Missile defense poses questions beyond Lena Point

'Are we making the world a safer place if other nations can't trust that we won't use it?'

Posted: Wednesday, August 08, 2007

Juneau's government-based economy has never been dependent on national defense spending. The plans for Lena Point to be a site for a radar array that will aid in the testing of the Pentagon's anti-missile defense system may not change that. But it should deliver each of us a personal seating in the theater of national defense policy and worldwide weapons proliferation.

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The origins of missile defense systems go back to the middle years of the Cold War. A significant philosophical basis of these systems was to limit overall damage from a nuclear exchange. The underlying fear during the missile defense race between the United States and the Soviet Union was that the nation with the more credibly deployed system might be more inclined to initiate a first strike.

As missile defense advancement occurred, development of weapons to overcome them led to the multiple warhead missile capability, almost guaranteeing mutual destruction in the event of any nuclear attack. Both countries then recognized the need to limit both offensive and defensive nuclear weapon systems. The Anti-Ballistic Missile Treaty became one of the landmarks of nuclear arms limitations.

Two points here are essential in understanding our government's current actions. First, throughout history, the development of defensive military technology always has spurred innovation in offensive weaponry to overcome the enemy's defenses. But equally important is the historical posture of both countries that any nuclear exchange at all might be beneficial so long as damage at home could be minimized.

Since the ABM Treaty was signed, new research of anti-missile defense systems has always been offset by a strong national desire to commit to overall arms control. Then in May 2001, President George W. Bush called for the resizing of America's nuclear arsenal and moving away from the ABM Treaty. He claimed America's most urgent threats are "from a small number of missiles in the hands of states for whom terror and blackmail are a way of life."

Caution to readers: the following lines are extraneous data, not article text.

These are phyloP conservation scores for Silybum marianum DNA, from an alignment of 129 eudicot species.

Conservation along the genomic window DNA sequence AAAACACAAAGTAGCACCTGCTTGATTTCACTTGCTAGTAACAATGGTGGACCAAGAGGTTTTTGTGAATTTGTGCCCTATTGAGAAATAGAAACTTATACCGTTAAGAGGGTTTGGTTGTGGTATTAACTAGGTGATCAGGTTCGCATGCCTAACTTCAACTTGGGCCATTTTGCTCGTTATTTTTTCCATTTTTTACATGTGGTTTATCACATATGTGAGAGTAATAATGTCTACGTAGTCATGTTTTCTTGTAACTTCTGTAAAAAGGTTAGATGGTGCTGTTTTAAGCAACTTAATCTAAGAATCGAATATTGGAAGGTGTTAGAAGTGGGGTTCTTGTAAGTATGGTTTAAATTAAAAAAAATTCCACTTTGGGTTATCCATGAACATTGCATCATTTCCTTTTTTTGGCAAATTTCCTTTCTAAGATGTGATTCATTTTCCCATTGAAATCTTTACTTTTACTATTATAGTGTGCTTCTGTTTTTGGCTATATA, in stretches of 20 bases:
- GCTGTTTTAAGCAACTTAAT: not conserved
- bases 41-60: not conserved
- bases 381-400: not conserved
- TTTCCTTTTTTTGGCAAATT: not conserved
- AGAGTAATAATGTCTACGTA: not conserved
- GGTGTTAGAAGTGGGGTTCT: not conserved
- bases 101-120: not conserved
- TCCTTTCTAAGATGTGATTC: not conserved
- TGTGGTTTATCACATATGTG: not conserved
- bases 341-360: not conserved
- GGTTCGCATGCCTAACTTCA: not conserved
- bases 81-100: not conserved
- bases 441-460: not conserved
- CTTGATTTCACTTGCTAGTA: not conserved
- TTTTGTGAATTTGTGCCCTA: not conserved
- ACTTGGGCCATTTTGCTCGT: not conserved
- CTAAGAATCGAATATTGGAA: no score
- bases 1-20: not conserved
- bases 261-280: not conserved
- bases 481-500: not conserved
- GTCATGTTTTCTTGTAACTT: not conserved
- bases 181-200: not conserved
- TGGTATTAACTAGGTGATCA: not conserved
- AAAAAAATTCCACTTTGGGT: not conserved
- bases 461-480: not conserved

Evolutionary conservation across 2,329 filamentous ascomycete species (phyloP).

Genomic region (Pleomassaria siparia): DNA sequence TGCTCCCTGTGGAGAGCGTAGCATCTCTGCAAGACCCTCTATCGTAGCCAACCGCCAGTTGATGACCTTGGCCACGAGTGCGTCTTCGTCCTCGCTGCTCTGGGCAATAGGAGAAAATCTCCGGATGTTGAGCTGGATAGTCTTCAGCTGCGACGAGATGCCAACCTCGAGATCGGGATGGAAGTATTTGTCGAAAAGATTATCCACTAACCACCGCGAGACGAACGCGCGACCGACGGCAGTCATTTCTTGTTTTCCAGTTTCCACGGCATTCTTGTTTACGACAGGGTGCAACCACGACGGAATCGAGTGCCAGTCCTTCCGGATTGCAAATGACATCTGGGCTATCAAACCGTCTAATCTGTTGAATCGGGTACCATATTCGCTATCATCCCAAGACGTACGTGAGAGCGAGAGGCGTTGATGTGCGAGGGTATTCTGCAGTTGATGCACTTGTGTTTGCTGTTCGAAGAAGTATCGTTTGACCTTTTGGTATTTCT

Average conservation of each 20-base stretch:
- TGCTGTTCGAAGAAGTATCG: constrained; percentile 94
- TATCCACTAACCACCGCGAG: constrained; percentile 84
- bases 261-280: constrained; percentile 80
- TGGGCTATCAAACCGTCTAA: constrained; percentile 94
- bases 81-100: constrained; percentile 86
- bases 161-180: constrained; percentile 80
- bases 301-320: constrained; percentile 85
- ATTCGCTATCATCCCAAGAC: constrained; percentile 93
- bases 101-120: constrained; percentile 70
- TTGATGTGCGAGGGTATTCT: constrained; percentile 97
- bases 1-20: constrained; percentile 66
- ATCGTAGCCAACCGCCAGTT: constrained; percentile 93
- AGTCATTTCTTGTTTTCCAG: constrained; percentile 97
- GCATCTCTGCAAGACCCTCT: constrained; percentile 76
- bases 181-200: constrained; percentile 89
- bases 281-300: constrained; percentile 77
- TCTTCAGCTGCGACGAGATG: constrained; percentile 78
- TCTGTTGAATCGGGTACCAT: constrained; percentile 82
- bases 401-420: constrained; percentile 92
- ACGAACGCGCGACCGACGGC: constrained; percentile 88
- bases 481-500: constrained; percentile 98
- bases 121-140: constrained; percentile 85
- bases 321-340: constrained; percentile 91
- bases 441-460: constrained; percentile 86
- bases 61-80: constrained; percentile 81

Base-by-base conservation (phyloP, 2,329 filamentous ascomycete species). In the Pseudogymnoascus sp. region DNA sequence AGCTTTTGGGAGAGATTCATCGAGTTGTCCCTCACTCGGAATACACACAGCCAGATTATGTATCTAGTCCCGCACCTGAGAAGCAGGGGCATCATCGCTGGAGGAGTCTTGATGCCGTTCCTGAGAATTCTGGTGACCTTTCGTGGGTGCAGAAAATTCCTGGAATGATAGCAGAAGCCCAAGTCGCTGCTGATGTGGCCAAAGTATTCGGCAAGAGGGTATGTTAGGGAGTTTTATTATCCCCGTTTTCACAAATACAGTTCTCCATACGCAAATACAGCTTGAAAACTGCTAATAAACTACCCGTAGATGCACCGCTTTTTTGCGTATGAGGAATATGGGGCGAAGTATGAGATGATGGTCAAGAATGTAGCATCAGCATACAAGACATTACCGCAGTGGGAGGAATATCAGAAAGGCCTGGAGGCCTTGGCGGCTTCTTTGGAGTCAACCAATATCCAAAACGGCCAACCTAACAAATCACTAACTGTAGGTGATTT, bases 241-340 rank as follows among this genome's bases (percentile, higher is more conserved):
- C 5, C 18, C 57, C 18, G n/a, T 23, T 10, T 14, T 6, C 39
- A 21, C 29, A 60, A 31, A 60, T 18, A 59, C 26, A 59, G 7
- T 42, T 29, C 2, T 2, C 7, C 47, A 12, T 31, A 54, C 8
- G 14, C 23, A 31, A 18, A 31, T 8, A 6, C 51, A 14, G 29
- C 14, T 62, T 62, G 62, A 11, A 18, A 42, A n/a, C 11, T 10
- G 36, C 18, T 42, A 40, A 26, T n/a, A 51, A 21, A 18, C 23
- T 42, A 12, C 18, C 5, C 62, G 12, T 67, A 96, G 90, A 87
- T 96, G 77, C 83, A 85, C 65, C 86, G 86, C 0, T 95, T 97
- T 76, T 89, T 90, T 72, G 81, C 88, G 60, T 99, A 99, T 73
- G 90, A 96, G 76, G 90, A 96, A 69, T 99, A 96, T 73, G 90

The events on Sept. 11, 2001, cemented the new course. Even though missile defense wouldn't have stopped those attacks, arms control advocates set aside their opposition, and soon after Bush notified Russia of our intention to withdraw from the ABM Treaty.

The idea that we need a missile defense system to protect us against substantially weaker states ignores the historical counter response of weapons proliferation. At the same time, we are denying that America has been a major source of this problem.

Presently, the White House is proposing to sell India civilian nuclear technology even though it has refused to sign the Nuclear Nonproliferation Treaty. Bush is proposing to sell $20 billion of advanced weaponry to Saudi Arabia, including satellite-guided bombs. And at home he has initiated the Reliable Replacement Warhead Program that has reversed the decades-long ideology of nuclear weapons reduction. The hypocrisy is staggering.

Those who wish to believe that America has and will always hold the high moral ground only need to recall Hiroshima and Nagasaki, the only time in history nuclear weapons were ever unleashed on a civilian population. What made those horrendous attacks a strategically viable option wasn't just having the capability, but possessing it alone. President Harry Truman knew there could be no nuclear retaliation.

Albert Einstein is well remembered for his contributions to ushering us into the nuclear age. But we've failed to heed the genius that resided in his heart. "It is impossible to achieve peace as long as every single action is taken with a possible future conflict in view. ... The first problem is to do away with mutual fear and distrust."

American militarism today, and our weapon superiority, is aimed at evoking fear across the planet. But are we making the world a safer place if other nations can't trust that we won't use it?

What does this have to do with the Lena Point radar site? If objections are to be raised to this military use of our community, we need to look beyond the "not in our backyard" philosophy. As Americans we have a broader obligation, and it begins with the future world our children will inherit. Will it be a world driven by fear of future conflicts, or a new one where mutual trust rises out of an honest desire for world peace?

• Rich Moniak is a Juneau resident.



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